Jonathan Kay’s column "The NRA’s monstrously stupid plan to put gun-toting guards in every school" was printed as an editorial in today’s National Post. [Here’s the NRA statement.]
As is typical of many of Jonathan Kay’s "arguments", he relies heavily on sneering, sanctimony and strawmen.
Kay writes: "...the National Rifle Association (NRA) has come forward with a truly batty idea for keeping American schools safe: posting a gun-armed sentry in every schoolhouse in the nation."
[Batty? At first glance, it seems quite practical and affordable.]
Kay: "... [the NRA’s notion that] protecting America can be accomplished simply by getting as much firepower as possible into the hands of "good guys." The very notion that a population can be divided into "good" and "bad" in any useful way is itself problematic, since many of the country’s most notorious killers were unknown to police before striking."
[Don’t be so obtuse, Jon. The NRA isn’t proposing to identify ALL the good guys and ALL the bad guys. The people the NRA identifies as possible armed guards seems like a pretty good first-cut suggestion for who could effectively greet would be killers when they show up at the schoolhouse door (self-identify).]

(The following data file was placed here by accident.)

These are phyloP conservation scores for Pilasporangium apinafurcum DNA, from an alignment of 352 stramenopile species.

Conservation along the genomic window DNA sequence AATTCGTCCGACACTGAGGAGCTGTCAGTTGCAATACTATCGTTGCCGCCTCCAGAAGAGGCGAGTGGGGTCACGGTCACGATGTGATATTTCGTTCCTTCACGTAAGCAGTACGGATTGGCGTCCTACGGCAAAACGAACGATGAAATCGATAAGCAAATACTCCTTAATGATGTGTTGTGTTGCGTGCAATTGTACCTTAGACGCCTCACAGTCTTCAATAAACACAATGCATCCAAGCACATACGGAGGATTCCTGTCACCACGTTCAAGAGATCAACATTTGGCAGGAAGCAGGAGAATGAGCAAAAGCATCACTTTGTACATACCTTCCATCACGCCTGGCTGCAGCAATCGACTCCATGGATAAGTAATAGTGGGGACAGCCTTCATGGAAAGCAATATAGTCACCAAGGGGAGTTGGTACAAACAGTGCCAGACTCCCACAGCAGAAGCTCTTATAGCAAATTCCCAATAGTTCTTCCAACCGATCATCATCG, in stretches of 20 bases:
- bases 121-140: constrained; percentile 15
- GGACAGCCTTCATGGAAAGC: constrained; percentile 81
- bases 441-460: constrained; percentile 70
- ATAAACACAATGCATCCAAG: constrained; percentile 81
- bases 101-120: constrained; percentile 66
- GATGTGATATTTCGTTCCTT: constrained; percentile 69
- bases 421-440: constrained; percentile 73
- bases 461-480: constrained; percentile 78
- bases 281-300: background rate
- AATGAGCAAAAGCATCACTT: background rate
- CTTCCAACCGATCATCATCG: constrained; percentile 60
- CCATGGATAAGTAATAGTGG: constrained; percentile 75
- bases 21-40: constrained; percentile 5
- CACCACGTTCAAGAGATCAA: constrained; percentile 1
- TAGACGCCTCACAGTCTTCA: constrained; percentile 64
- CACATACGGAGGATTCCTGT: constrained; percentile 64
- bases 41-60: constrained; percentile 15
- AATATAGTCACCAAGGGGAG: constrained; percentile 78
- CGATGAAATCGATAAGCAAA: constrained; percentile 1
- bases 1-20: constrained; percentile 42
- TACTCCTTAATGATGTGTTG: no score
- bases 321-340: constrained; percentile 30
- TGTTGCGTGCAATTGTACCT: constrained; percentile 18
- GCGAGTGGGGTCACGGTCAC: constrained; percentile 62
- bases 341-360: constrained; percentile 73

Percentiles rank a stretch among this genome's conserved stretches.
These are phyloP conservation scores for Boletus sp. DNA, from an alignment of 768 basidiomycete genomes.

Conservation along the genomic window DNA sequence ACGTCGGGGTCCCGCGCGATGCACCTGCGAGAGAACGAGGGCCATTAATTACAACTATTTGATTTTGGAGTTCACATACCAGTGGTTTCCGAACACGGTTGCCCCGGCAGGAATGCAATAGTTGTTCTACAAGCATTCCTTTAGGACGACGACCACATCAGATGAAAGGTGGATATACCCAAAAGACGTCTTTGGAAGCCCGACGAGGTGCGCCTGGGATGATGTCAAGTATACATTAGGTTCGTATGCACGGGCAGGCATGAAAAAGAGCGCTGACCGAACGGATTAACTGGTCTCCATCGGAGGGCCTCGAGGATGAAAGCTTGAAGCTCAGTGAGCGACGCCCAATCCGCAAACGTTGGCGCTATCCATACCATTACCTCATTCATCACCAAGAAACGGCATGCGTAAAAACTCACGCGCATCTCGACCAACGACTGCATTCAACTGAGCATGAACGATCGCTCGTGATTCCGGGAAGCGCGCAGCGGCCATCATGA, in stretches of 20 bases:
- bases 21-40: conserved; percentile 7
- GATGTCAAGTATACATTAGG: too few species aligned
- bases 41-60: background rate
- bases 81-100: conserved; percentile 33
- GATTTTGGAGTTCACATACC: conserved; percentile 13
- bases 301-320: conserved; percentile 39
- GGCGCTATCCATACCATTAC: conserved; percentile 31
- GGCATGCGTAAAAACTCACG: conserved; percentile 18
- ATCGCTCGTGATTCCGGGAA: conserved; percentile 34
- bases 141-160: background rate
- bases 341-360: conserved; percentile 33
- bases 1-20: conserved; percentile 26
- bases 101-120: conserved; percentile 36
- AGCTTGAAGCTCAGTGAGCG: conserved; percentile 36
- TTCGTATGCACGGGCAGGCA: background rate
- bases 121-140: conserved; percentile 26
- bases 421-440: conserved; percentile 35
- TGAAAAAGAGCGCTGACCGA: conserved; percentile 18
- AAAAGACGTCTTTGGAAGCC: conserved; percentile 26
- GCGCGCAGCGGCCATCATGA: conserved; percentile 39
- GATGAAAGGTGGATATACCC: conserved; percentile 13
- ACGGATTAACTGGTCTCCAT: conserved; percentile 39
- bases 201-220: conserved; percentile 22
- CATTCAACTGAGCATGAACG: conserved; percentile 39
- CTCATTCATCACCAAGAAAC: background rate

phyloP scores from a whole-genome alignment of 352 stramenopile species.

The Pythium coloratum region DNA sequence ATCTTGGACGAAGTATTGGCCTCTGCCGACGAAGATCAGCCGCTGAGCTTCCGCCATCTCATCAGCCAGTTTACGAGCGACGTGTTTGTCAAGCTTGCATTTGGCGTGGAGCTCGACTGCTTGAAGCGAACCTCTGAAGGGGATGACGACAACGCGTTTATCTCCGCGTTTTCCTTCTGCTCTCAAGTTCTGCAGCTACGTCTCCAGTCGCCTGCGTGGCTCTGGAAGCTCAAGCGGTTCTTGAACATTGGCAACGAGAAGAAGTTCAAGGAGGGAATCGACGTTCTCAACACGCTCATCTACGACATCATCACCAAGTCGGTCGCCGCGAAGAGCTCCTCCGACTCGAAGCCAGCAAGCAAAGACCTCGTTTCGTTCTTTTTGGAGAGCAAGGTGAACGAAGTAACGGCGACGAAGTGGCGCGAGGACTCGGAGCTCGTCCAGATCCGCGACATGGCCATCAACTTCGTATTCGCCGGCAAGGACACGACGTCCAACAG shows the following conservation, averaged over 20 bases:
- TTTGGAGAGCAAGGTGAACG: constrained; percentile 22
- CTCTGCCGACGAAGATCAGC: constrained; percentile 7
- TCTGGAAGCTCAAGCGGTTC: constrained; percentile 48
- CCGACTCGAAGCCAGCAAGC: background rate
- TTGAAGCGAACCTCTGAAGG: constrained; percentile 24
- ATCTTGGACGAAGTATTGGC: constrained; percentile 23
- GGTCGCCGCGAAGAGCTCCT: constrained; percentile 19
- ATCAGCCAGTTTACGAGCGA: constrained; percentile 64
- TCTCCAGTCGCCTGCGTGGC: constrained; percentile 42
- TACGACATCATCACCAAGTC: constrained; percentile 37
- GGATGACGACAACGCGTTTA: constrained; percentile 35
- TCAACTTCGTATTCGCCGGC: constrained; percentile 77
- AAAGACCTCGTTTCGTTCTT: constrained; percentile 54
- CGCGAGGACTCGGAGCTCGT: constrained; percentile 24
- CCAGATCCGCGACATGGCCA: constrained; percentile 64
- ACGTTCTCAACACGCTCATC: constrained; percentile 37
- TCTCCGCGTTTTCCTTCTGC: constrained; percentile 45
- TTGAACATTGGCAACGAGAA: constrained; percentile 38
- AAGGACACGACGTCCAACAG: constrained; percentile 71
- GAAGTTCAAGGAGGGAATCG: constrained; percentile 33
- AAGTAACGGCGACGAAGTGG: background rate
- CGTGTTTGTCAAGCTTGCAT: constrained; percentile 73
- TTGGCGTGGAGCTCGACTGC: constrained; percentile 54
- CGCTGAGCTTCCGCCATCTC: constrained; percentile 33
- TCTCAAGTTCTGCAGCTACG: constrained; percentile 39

Kay: "Mr. LaPierre envisages an alternate plan that relies on citizen volunteers instead of police. ... The people most likely to volunteer for such a program are ... the sort of hotheads who we often see on cable news, pleading "stand your ground" defences after shooting first, and asking questions later."
[Another dopey strawman. The NRA isn’t proposing to do the selection of guards from a list of volunteers. Almost certainly that would be done by the local school officials and police who know their communities.]
Finally, the NRA’s statement was not intended as the be-all, end-all solution to the problem but an answer to the question: What can be done, "... starting right now ..." to protect school kids from the immediate threat (copy-cats, etc)? "There’ll be time for talk and debate later."
Jonathan Kay’s column is a hyperbolic, knee-jerk reaction to a reasonable proposal from an organization he detests to begin with.